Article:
In considering whether an adjudicator can draw an adverse inference as a result of not providing a payment schedule, the Court distinguished between an adverse inference based on the absence of an adjudication response compared to the plaintiff’s earlier failure to serve a payment schedule. The Court found that as a matter of common sense, a recipient of a payment claim who does not respond to it might rationally be thought to have no basis upon which to contest it.
Consequently, the Court found it “permissible for an adjudicator to infer, based on the failure of a recipient of a payment claim to provide a payment schedule, that the recipient was not in a position to contest the claim”. Another timely reminder for principals to ensure they respond to payment claims within time.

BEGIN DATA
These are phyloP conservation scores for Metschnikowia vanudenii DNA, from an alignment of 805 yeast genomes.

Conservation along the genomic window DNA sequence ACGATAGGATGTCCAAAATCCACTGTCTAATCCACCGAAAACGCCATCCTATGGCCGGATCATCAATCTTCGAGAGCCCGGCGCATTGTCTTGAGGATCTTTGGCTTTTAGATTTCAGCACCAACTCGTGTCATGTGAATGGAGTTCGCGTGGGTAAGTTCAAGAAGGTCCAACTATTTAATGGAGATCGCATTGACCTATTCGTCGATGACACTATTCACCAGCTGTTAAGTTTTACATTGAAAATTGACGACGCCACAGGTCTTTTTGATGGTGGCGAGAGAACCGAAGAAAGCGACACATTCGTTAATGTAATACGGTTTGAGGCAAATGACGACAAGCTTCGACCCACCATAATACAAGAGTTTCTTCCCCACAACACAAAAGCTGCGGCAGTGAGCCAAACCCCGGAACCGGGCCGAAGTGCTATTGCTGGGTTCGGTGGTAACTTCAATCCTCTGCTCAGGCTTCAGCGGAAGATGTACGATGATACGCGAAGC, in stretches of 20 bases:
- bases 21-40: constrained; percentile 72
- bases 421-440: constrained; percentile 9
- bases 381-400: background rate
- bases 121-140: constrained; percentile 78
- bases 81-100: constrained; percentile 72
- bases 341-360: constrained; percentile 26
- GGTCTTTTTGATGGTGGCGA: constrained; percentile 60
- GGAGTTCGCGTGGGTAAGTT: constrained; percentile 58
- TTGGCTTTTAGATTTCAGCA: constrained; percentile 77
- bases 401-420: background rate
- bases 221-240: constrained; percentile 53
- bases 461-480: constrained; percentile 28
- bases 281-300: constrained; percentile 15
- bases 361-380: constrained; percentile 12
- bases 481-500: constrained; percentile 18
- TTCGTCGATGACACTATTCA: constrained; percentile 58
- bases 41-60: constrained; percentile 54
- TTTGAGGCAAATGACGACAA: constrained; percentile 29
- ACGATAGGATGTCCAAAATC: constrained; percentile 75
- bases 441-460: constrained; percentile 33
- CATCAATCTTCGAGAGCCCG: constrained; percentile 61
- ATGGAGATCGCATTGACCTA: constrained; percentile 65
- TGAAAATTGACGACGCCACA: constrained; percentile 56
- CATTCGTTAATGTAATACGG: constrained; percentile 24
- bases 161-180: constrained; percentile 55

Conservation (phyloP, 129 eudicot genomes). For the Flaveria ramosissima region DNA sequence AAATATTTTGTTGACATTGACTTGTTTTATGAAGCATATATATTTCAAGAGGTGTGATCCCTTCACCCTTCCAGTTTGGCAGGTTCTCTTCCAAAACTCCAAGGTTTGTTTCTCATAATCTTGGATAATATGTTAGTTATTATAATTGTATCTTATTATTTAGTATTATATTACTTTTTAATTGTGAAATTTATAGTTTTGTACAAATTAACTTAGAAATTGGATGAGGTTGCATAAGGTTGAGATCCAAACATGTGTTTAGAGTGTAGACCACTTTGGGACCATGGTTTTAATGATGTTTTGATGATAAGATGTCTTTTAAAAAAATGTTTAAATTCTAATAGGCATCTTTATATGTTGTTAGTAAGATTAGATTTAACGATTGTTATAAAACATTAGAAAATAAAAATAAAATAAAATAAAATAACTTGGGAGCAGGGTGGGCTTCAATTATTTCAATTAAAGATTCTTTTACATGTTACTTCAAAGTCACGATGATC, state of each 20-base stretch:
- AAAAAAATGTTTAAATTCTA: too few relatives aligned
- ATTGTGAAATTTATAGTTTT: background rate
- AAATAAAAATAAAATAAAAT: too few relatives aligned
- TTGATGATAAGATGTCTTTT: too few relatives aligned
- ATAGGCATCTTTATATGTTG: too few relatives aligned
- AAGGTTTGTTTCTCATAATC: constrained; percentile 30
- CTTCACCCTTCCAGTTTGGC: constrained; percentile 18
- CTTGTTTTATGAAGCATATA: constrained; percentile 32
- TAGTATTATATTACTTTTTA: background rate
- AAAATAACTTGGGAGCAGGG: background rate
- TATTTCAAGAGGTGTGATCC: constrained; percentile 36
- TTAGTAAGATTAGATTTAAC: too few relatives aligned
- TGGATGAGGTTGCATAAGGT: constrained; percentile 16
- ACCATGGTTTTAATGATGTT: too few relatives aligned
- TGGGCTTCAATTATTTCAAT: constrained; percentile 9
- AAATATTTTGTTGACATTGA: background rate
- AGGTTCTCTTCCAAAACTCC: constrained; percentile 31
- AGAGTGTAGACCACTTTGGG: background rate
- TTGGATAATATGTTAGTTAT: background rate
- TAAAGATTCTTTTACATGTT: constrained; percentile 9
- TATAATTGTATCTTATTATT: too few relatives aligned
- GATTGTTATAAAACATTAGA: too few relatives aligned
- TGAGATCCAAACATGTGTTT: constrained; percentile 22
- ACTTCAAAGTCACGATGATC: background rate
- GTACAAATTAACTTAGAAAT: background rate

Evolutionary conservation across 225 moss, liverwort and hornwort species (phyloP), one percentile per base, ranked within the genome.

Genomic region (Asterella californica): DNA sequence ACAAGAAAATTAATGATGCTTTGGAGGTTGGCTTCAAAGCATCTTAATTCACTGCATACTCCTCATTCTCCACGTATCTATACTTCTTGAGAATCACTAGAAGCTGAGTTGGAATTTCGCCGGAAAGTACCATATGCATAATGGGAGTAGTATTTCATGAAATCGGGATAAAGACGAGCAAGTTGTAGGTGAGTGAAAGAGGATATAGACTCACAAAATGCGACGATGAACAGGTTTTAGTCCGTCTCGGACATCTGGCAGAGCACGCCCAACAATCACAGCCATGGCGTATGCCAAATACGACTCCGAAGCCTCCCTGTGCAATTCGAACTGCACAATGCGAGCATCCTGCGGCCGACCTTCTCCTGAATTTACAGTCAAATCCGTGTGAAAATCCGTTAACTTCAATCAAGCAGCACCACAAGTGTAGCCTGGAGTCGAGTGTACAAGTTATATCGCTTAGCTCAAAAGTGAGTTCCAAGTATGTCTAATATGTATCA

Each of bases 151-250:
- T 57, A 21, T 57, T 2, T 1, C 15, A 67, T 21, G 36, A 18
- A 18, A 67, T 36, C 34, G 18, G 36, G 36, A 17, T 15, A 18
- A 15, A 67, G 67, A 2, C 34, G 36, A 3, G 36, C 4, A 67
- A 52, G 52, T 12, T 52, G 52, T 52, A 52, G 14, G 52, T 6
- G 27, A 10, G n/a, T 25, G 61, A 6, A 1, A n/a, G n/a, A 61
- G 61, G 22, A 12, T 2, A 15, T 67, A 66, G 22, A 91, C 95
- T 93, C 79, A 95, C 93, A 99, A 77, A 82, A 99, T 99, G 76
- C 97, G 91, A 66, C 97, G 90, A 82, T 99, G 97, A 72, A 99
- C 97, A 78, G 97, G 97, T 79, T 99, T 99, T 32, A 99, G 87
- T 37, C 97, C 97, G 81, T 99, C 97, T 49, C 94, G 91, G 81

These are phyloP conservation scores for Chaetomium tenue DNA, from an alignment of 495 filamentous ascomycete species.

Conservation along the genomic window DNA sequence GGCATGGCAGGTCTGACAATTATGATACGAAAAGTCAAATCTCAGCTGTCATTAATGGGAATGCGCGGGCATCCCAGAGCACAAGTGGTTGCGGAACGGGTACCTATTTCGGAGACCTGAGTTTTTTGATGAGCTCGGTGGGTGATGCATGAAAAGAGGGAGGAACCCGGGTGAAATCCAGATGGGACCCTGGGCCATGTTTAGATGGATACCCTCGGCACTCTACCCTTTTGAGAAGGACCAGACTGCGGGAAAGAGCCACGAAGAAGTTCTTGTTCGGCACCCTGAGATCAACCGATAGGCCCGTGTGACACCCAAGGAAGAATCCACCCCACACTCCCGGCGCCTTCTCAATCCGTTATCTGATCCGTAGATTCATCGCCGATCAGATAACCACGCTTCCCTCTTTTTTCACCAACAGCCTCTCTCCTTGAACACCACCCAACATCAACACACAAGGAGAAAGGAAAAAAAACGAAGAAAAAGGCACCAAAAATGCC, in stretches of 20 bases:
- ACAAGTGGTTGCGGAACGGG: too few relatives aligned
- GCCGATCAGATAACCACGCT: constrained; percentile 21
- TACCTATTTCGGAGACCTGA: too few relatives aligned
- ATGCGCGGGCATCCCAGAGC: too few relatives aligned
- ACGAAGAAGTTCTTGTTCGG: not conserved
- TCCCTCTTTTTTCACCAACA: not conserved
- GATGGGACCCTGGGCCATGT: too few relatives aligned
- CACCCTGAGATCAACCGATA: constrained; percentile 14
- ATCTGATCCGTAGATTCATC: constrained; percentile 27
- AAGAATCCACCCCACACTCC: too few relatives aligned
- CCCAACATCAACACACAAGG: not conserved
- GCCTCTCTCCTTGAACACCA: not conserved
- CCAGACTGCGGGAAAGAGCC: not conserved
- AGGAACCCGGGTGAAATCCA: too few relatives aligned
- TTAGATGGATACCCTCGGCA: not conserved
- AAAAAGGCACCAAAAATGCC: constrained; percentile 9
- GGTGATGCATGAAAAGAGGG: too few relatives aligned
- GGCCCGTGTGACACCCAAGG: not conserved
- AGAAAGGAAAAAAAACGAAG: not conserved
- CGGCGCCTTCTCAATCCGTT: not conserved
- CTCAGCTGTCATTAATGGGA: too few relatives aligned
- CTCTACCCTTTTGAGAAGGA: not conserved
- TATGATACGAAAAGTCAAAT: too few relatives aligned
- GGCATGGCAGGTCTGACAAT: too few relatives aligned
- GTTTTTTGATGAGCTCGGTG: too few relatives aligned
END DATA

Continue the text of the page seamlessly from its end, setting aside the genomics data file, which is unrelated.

Parrwood Pty Ltd v Trinity Constructions (Aust) Pty Ltd  NSWCA 172
Distinguishing the facts in the High Court’s decision in Southern Han Breakfast Point Pty Ltd (in liq) v Lewence Construction Pty Ltd (2016) 260 CLR 340 (Southern Han), the NSW Court of Appeal found that the statutory entitlement to make a progress claim cannot be modified or extinguished by an exercise of powers under the contract (i.e. by suspending payment entitlements). This is because once a reference date arises under the NSW Act, a claimant’s payment entitlements are preserved in respect of that reference date, notwithstanding any contractual mechanisms a respondent may use to suspend the claimant’s payment entitlements.
This case highlights the NSW Court of Appeal’s resolve to ensure that any entitlements to payment given to a claimant under the NSW Act are to be preserved despite any contractual attempts to suspend the claimant’s rights to payment.